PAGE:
To say that Americans love sports is an understatement. It’s in our blood. We value sports as much for their personal and social benefits as for the thrill and drama of the game. In the U.S., nearly three quarters of all adults claim to be sports fans. In 2017, 86 of the top 100 telecasts watched live or the same day were sports events.
But Americans also cheer on their favorite teams with their wallets. The North American sports industry is expected to rake in about $69.3 billion from ticket and merchandise sales, media rights and sponsorship fees, according to the latest sports outlook from PricewaterhouseCoopers. The firm estimates that figure to reach upwards of $78 billion by 2021. That’s not mentioning the lucrative fantasy-sports market in North America with 59.3 million players, each spending an average of $653 per year, or nearly $39 billion collectively. And eSports, or competitive video games, was a $655 million market in 2017 and is projected to reach around $900 million in 2018.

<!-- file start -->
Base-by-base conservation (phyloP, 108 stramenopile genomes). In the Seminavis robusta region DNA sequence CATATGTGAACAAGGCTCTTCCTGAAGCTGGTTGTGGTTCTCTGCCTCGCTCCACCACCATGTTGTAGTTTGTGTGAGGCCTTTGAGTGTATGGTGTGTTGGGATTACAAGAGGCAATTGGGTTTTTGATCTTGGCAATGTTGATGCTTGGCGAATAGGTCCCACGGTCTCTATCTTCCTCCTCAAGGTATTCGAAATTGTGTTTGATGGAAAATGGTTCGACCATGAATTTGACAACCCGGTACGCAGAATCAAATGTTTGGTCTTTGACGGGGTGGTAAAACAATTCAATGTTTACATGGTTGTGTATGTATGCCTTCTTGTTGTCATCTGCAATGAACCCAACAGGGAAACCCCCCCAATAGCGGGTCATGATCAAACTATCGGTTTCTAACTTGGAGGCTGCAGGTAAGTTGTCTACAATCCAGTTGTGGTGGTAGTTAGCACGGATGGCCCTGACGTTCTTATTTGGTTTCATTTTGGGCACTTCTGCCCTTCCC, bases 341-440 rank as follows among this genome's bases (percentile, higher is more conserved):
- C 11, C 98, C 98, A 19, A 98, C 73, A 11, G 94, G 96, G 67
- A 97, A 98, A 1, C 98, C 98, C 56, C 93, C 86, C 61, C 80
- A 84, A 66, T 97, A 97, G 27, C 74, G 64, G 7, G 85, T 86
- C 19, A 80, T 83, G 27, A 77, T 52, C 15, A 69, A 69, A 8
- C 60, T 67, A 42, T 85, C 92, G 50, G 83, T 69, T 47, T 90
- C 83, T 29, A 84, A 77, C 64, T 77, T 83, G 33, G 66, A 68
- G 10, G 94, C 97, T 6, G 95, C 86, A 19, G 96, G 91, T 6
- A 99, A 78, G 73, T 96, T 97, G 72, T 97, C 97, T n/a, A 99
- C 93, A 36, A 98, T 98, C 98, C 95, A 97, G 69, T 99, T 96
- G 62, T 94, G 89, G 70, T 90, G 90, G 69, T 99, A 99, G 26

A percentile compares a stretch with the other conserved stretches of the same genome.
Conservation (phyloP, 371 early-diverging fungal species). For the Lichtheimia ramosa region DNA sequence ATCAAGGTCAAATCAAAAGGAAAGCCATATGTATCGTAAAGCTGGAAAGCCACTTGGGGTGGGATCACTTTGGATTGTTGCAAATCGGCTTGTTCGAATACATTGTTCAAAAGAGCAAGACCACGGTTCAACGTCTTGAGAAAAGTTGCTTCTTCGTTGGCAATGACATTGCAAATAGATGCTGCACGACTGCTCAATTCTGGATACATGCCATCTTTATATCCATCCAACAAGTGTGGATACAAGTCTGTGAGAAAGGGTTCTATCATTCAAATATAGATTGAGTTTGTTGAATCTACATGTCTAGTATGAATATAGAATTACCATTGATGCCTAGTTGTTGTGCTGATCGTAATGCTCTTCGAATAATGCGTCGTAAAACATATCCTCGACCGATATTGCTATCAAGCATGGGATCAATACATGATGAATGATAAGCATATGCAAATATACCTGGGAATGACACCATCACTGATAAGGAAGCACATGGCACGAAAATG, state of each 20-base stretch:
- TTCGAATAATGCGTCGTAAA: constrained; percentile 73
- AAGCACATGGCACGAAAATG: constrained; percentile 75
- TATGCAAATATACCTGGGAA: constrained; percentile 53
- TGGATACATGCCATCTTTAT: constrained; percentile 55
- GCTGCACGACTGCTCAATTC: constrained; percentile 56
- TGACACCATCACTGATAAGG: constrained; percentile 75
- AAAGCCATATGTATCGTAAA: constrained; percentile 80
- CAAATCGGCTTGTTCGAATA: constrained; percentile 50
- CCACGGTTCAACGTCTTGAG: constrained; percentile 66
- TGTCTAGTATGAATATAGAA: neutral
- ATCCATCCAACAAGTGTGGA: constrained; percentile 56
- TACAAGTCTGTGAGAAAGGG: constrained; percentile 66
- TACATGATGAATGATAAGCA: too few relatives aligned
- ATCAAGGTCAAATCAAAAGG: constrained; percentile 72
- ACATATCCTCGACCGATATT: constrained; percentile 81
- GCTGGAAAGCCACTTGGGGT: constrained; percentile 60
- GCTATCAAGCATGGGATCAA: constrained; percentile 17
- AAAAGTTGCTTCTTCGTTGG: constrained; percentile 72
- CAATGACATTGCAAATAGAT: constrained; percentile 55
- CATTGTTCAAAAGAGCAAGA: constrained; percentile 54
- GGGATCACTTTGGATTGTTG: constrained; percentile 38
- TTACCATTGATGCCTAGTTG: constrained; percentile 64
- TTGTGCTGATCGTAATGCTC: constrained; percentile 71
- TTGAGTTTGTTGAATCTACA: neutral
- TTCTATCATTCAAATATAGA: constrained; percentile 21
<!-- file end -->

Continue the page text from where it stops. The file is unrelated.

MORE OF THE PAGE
The increasingly mobile-oriented ways we consume sports and rising premium-seat demand are partly responsible for the significant industry growth. Today, Americans can read sports news on their phone or tablet and ditch the bleachers for ultra hi-def TVs that seem to get bigger every year. But many serious fans still prefer live action — and the best seats in the house. In response, sports venues are improving their facilities to enhance the in-person viewing experience.